"Nov. 29, 2012 (Chicago) -- For cancer patients undergoing chemotherapy who have found their complaints of general mental fogginess and haziness dismissed by their doctors as not being a real medical condition, vindication has arrived.
Thalidomide is a powerful human teratogen that induces a high frequency of severe and life-threatening birth defects, even after a single dose. Mortality at or shortly after birth has been reported in about 40% of infants. When there is no satisfactory alternative treatment, females of reproductive potential may be treated with thalidomide provided adequate precautions are taken to avoid pregnancy. THALOMID® (thalidomide) is only available through the THALOMID REMS™ program (formerly known as the “S.T.E.P.S.® program”), [see THALOMID REMSTM Program (S.T.E.P.S. ®)].
Oral ingestion is the only type of maternal thalidomide exposure known to result in drug-associated birth defects. There are no specific data available regarding the reproductive risks of cutaneous absorption or inhalation of thalidomide; however, females of reproductive potential should avoid contact with THALOMID® (thalidomide) Capsules. THALOMID Capsules should be stored in blister packs until ingestion. If there is contact with non-intact thalidomide capsules or the powder contents, the exposed area should be washed with soap and water.
If healthcare providers or other care givers are exposed to body fluids from patients receiving THALOMID (thalidomide) the exposed area should be washed with soap and water. Appropriate precautions should be utilized, such as wearing gloves to prevent the potential cutaneous exposure to THALOMID.
Females of Reproductive Potential
Females of reproductive potential must avoid pregnancy for at least 4 weeks before beginning THALOMID therapy, during therapy, during dose interruptions and for at least 4 weeks after completing therapy.
Females must commit either to abstain continuously from heterosexual sexual intercourse or to use two methods of reliable birth control, beginning 4 weeks prior to initiating treatment with THALOMID, during therapy, during dose interruptions and continuing for 4 weeks following discontinuation of THALOMID therapy.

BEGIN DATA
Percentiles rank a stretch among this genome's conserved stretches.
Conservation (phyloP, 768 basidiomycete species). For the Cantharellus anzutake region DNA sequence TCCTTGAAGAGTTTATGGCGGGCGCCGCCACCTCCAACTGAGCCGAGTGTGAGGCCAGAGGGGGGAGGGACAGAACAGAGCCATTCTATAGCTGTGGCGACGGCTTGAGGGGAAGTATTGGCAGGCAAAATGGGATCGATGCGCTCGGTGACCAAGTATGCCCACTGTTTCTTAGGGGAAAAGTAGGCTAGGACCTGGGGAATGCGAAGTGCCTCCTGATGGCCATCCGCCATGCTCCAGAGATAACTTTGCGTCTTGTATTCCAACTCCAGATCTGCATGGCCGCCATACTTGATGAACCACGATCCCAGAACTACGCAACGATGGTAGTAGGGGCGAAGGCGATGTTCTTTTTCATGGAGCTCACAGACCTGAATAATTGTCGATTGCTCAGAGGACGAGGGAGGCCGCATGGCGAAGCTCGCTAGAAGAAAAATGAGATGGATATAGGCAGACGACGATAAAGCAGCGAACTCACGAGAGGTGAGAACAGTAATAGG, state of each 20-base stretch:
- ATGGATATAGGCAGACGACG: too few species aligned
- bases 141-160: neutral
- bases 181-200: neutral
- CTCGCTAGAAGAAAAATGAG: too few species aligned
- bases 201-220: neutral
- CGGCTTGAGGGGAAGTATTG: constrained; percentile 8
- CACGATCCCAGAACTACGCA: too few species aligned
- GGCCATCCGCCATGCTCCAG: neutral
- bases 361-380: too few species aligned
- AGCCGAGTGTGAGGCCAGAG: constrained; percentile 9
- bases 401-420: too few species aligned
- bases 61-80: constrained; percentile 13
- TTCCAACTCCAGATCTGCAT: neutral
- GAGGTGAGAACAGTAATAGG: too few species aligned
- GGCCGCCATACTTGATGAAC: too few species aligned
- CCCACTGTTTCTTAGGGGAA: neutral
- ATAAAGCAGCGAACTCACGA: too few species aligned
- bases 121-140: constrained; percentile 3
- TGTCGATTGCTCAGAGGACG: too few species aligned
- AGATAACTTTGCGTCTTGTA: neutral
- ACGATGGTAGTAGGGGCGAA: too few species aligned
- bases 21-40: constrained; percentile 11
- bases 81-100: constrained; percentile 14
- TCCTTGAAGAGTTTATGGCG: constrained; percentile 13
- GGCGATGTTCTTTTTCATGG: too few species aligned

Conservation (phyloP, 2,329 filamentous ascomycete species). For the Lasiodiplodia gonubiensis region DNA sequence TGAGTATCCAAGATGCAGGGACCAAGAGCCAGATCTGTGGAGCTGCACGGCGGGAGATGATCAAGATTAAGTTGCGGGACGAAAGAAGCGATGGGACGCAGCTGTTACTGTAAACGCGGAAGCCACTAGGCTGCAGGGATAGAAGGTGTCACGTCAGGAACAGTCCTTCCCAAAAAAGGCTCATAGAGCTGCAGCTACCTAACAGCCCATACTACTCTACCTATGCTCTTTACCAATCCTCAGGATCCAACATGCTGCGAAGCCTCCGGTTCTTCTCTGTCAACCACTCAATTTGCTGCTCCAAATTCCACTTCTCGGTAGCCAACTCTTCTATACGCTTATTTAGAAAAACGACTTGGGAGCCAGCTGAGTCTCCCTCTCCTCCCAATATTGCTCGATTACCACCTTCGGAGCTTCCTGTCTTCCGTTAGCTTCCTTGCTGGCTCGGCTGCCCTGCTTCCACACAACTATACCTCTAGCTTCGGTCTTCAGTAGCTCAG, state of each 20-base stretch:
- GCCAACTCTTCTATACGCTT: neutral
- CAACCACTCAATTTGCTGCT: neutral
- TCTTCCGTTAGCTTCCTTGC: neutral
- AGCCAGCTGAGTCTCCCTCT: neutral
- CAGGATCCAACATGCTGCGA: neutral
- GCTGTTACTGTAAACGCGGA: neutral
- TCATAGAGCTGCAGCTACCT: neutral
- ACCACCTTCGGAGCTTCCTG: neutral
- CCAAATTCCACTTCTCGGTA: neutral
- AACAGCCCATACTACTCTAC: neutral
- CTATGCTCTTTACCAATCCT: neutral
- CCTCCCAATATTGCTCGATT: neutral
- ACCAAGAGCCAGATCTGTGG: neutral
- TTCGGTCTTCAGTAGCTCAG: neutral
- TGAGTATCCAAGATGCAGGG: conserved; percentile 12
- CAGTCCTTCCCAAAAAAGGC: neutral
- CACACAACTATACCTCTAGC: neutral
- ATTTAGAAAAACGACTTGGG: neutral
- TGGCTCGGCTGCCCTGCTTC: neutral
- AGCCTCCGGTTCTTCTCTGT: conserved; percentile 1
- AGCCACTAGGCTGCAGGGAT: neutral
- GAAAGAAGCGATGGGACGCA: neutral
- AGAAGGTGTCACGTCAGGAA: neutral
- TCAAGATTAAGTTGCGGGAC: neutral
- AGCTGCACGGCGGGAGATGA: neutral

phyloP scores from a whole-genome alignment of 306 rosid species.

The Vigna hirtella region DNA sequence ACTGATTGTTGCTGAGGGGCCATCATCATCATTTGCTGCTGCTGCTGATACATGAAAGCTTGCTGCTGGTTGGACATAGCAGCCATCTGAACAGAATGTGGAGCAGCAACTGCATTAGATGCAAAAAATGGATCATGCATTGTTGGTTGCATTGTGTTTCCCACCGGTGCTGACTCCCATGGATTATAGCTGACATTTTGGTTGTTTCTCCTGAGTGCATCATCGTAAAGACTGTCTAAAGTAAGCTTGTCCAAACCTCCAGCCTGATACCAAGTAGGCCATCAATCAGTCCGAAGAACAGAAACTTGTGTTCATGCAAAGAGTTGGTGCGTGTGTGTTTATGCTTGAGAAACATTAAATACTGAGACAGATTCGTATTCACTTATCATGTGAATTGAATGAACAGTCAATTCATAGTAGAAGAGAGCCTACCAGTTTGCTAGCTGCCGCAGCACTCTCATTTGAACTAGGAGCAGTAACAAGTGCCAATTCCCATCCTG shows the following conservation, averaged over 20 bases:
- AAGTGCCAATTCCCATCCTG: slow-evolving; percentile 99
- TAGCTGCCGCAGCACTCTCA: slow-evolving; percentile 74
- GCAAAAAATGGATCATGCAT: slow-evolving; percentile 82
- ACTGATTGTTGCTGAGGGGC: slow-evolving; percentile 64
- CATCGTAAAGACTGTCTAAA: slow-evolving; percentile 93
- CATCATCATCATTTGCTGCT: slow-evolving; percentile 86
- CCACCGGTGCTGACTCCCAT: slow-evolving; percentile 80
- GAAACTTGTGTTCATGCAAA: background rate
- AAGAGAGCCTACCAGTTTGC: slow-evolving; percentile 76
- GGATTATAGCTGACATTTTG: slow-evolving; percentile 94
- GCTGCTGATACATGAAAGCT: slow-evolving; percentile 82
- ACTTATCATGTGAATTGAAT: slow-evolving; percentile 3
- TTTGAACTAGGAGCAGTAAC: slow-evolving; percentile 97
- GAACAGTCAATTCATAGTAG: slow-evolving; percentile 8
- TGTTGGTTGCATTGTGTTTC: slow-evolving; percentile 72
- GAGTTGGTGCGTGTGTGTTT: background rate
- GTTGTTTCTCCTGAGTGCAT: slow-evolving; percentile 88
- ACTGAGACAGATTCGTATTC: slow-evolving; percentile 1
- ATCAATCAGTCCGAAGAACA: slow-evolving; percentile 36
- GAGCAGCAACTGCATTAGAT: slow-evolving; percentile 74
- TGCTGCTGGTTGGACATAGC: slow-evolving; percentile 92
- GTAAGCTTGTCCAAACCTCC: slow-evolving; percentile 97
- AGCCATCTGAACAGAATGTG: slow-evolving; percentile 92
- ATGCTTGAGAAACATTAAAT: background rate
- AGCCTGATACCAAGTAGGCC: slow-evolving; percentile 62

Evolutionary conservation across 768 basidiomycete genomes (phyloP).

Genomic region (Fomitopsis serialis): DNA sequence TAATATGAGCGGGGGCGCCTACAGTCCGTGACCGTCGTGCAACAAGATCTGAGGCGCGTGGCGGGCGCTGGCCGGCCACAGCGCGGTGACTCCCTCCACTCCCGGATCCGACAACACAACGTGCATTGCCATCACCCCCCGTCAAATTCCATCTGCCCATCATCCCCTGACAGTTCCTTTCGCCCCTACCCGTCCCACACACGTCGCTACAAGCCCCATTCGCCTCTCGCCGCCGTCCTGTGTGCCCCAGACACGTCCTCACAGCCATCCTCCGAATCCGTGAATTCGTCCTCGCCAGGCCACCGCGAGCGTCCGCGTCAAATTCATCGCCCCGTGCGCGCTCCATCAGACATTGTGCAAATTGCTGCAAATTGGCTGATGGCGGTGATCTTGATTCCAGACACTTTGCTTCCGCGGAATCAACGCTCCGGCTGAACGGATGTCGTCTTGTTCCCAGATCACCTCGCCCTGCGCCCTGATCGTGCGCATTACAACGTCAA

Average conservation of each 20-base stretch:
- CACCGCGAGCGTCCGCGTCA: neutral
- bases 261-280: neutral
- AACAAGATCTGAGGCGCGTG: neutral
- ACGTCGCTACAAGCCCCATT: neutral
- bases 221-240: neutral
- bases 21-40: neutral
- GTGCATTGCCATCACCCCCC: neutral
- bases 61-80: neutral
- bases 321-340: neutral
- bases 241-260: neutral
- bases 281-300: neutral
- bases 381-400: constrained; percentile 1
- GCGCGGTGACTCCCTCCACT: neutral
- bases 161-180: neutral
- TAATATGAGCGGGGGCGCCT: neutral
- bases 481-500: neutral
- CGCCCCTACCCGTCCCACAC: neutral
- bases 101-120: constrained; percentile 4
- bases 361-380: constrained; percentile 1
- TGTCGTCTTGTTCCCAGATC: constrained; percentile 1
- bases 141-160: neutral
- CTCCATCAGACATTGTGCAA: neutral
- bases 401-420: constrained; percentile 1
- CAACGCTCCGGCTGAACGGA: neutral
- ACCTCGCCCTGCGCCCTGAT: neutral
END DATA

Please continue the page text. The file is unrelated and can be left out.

Two negative pregnancy tests must be obtained prior to initiating therapy. The first test should be performed within 10-14 days and the second test within 24 hours prior to prescribing THALOMID therapy and then weekly during the first month, then monthly thereafter in women with regular menstrual cycles or every 2 weeks in women with irregular menstrual cycles [see Use In Specific Populations].
Thalidomide is present in the semen of patients receiving the drug. Therefore, males must always use a latex or synthetic condom during any sexual contact with females of reproductive potential while taking THALOMID and for up to 28 days after discontinuing THALOMID, even if they have undergone a successful vasectomy. Male patients taking THALOMID must not donate sperm [see Use in Specific Populations].
Patients must not donate blood during treatment with THALOMID and for 1 month following discontinuation of the drug because the blood might be given to a pregnant female patient whose fetus must not be exposed to THALOMID.
THALOMID REMS™ Program (S.T.E.P.S. ®)
Because of the embryo-fetal risk [see Embryo-Fetal Toxicity], THALOMID is available only through a restricted program under a Risk Evaluation and Mitigation Strategy (REMS), the THALOMID REMS™ program (formerly known as the “S.T.E.P.S. ®” program).
Required components of the THALOMID REMS™ program include the following:
- Prescribers must be certified with the THALOMID REMS™ program by enrolling and complying with the REMS requirements.